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Remember the deficit? The mismatch between annual revenues and spending, which ballooned to a record $1.412 trillion in fiscal and was threatening to destroy America? The subject of a dozen-odd panels, commissions, marathon negotiating sessions? The horrific force that was going to turn America into the next Greece? The gigantic iceberg the United States was steaming toward?

Well like many icebergs today, it’s melting—as a political issue and as a real-world phenomenon.

Fiscal year 2014 ended last week, on September 30. And while we won’t get the final numbers until later this week, the numbers are essentially in. Through the first 11 months, the deficit was $589 billion, compared with $755 billion in the first 11 months of fiscal 2013, a decline of 22 percent. But that understates the progress. In months when corporations and individuals have to file quarterly income tax payments—January, April, June, and the current month, September—the government typically turns a profit. In September 2013, the government reported a surplus of $75.1 billion. The surplus for this September should be even higher. Why? According to the Daily Treasury Statement of September 30, government collections of combined individual and corporate income taxes were up about 16 percent in September 2014 from September 2013. A monthly surplus of $100 billion for September would bring the final deficit for the year to $491 billion—a decline of nearly 28 percent from fiscal 2013, and a two-third decline from the peak year of 2009. (Historical deficit figures can be seen here.)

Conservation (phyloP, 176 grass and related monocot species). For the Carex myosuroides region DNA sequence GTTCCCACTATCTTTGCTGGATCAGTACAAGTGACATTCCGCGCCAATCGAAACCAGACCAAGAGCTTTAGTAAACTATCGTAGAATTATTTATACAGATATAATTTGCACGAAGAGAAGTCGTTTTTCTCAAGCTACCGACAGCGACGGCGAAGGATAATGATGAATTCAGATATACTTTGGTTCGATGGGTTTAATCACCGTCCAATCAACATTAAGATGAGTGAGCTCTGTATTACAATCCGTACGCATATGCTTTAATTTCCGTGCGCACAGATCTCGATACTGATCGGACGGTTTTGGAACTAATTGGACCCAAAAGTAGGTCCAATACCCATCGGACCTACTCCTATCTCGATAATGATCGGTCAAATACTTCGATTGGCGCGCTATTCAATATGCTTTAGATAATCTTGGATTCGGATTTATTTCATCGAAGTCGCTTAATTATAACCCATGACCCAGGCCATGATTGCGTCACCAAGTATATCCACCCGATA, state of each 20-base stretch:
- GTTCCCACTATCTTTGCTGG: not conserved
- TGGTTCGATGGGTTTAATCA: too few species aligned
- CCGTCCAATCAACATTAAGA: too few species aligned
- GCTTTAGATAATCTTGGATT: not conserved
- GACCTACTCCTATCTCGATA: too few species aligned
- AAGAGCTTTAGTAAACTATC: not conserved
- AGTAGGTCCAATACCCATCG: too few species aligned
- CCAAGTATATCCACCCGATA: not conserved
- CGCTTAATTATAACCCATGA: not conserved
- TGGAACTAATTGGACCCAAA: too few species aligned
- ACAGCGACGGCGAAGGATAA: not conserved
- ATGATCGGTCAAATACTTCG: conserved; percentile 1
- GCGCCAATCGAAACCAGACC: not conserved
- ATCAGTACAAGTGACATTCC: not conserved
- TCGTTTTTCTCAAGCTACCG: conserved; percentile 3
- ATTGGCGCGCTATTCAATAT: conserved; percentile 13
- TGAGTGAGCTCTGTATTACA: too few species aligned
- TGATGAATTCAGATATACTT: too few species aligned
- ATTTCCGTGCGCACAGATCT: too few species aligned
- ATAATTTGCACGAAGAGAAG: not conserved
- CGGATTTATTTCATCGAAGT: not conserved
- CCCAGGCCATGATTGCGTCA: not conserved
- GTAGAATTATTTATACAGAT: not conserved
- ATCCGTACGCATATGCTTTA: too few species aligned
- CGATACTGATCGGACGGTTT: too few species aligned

Now, $491 billion—for simplicity’s sake, let’s just call it $500 billion—is still a very large number. But context is everything. The U.S. economy, which recovered from its first-quarter contraction to grow at an annual rate of 4.2 percent in the second quarter, is about $17.3 trillion. That puts the annual deficit at less than 3 percent of GDP. What’s more, the amount of government debt held by the investing public, $12.77 trillion on October 2, has essentially stabilized. Between March 31 and June 31, the amount of debt held by the public actually shrank by $47 billion.

Many of those who specialize in complaining about the size of the annual deficit have failed to grasp that deficits (and surpluses) are highly procyclical. That is to say, the factors that help drive the budget into deficit in the first place make them much worse. When markets crash and millions of people go out of work and companies rack up huge losses, tax collected on income, payrolls, and capital declines fall sharply. At the same time, spending on unemployment benefits and food stamps automatically rises. When things are really bad, the government spends a lot more on auto and bank bailouts and stimulus spending, and cuts taxes—further exacerbating the problem. That’s how we got trillion-dollar deficits.

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